Saturday, May 26, 2012

Earth-2 #1 Reviewed

I was going to start off this post with the old cliche "This isn't your father's Earth-2", but then, while reading other reviews of this comic trying to find one that I wanted to link to later on, I noticed that Martin Gray at Too Dangerous For A Girl, whom I mistakenly remembered as the source of the quote I was looking for, had already used that line, or at least a version of it, and I wouldn't want to be accused of plagiarizing a fellow comics blogger, especially one who occassionally reads this blog.  (At least he is listed among the "members" of this site down there near the bottom of the page, so its somewhat safe to assume that  he checks in here from time to time.) It occurs to me though, that, being old enough to remember the pre-Crisis On Infinite Earths multiverse, what I really meant to say is that this isn't MY Earth-2, or at least not the Earth-2 that I once knew and that Roy Thomas spent a good chunk of his career mapping out.
Back then, Earth-2 was the place where the characters and stories from DC's Golden Age lived and where their adventures continued.  This Earth-2 is a new world whose past, along with its future, remains largely unwritten. The spirit of the old Earth-2 is preserved, however, in that this is a world that is just slightly different from the one we know and where the heroes may have familiar names and powers but almost everything else about them is different. It is also once again a world that had super-heroes well before ours, though not quite as early as World War II.
Speaking of which, it seems to me that the old Earth-2/Justice Society of America characters were overdue for a reboot.  Even in comic book terms, it was beginning to stretch credibility to have a bunch of characters who must have been in their mid-20s in 1940 still running around and fighting crime as if they were in the prime of their youth.  This had been something of issue since about the mid-80's, but all previous "solutions" to the conundrum, including sending them off to limbo to fight in a neverending cyclical Ragnorok, magically de-aging them, or flat out killing several of them off in Zero Hour, somehow failed to take hold permanently.  But that's neither truly here nor there, and ultimately irrelevant to the topic of this post, so screw that blather and let's get back to the review at hand.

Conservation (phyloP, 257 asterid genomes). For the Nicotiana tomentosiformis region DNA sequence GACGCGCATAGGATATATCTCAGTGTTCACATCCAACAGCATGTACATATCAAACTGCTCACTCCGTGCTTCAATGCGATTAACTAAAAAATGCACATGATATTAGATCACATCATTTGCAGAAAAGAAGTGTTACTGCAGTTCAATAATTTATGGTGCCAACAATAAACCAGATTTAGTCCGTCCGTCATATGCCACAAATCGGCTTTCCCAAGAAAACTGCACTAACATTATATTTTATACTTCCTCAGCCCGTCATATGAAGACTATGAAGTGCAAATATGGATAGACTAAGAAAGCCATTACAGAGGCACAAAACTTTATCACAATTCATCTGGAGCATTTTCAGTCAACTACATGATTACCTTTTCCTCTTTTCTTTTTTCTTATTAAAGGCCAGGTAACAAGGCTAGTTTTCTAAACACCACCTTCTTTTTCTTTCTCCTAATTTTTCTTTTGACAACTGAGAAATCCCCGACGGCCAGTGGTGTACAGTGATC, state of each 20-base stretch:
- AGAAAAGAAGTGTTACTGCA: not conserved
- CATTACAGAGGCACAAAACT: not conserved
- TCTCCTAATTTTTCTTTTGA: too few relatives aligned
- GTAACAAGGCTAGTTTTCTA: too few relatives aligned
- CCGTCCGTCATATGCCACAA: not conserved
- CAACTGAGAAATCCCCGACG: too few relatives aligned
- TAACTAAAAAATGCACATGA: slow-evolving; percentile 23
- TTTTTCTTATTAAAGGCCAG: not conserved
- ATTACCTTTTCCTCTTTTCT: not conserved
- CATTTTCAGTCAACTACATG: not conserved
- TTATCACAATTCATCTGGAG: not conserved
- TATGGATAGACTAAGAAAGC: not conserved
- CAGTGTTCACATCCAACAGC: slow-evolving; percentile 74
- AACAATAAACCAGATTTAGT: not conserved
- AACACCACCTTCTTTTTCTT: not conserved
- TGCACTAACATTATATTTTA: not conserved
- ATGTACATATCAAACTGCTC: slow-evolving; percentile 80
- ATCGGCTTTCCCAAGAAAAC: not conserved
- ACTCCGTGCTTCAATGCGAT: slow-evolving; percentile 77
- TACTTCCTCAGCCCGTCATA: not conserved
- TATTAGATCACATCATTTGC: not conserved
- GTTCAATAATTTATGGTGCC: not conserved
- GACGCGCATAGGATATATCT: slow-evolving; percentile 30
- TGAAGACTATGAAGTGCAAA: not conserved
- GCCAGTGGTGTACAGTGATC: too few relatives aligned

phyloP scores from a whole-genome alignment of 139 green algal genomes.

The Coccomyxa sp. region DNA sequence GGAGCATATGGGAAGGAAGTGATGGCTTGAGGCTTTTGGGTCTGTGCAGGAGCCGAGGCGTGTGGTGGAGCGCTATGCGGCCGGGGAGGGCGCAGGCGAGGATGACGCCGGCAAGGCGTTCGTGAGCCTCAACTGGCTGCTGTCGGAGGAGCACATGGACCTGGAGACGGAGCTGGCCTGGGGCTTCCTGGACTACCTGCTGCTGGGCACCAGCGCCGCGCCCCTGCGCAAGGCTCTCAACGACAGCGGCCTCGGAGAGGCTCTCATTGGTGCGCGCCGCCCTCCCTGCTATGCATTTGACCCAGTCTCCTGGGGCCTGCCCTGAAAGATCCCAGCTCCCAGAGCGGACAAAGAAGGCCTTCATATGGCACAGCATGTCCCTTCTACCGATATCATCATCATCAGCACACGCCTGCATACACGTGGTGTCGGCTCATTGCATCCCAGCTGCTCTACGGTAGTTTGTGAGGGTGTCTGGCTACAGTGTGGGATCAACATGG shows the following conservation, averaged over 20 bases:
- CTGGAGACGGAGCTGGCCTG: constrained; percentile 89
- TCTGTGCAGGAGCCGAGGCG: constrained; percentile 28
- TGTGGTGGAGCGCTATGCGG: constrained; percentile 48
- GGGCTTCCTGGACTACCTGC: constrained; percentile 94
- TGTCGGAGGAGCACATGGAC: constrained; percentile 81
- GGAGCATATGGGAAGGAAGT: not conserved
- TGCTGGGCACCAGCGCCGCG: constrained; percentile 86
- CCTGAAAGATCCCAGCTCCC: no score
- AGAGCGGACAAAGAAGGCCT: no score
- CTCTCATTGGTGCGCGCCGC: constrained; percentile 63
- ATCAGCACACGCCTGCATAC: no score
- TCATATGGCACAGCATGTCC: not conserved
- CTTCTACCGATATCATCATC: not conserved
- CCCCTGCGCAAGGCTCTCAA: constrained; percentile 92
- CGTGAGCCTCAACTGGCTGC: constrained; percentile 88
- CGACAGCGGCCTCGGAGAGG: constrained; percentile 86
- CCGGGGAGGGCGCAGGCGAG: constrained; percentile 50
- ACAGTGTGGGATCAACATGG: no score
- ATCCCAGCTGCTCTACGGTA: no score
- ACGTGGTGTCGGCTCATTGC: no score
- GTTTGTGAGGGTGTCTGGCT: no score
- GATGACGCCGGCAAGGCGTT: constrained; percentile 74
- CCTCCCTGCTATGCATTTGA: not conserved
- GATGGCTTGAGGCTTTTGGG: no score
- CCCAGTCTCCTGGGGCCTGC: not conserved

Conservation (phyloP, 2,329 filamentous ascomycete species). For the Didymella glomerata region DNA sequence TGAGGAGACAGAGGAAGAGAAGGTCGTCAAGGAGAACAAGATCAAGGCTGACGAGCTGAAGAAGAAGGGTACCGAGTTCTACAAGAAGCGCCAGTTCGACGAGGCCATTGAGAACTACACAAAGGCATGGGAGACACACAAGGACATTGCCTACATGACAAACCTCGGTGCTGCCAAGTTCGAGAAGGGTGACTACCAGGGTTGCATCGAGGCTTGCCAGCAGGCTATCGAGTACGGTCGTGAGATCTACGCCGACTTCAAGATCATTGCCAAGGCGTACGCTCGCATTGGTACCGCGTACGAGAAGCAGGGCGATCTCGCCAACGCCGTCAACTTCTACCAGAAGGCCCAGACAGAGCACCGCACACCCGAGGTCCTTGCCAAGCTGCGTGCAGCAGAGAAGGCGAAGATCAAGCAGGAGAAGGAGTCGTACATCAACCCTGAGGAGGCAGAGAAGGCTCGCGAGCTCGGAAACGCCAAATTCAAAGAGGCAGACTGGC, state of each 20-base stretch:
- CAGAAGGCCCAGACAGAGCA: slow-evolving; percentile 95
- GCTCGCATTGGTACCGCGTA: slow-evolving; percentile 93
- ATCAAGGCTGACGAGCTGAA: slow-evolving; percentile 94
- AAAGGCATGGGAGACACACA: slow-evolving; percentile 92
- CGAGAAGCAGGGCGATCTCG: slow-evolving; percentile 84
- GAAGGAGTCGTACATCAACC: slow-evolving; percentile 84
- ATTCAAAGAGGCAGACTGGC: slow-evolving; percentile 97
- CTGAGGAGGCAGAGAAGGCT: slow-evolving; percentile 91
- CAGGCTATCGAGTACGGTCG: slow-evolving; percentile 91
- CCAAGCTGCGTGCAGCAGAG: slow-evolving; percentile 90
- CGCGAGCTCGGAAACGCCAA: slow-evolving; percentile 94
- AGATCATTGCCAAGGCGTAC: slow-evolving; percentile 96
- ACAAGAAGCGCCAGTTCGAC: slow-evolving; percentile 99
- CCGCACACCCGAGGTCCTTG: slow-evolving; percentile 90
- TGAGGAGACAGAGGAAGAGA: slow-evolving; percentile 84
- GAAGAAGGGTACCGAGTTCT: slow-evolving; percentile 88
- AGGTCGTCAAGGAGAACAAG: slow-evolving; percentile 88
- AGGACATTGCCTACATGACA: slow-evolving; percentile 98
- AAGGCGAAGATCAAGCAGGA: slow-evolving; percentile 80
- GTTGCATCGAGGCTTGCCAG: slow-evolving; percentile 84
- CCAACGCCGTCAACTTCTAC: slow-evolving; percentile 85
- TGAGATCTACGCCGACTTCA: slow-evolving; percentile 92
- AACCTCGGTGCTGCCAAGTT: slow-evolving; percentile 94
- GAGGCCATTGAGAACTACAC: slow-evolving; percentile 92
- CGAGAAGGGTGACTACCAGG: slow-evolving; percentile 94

The first issue of Earth-2, the series, begins with an ending.  Earth is in the midst of what has come to be called the Apokolips War, besieged by hordes of Darkseid's parademons under the command of his uncle (at least he was Darkseid's uncle in the old continuity, in the new 52 multiverse I'm not sure of his familial status) Steppenwolf.  The world's greatest, and, it appears, only, heroes, Superman, Wonder Woman and Batman, prepare  a desperate bid to turn the tide in humanity's favor. It is a gambit that succeeds, but at a terrible cost.  The "trinity" of heroes give up their lives for the cause, while their young proteges, Supergirl and Robin, are whisked off in a stray Boom Tube to a strange new world and their own adventures as Power Girl and the Huntress in the companion title Worlds' Finest.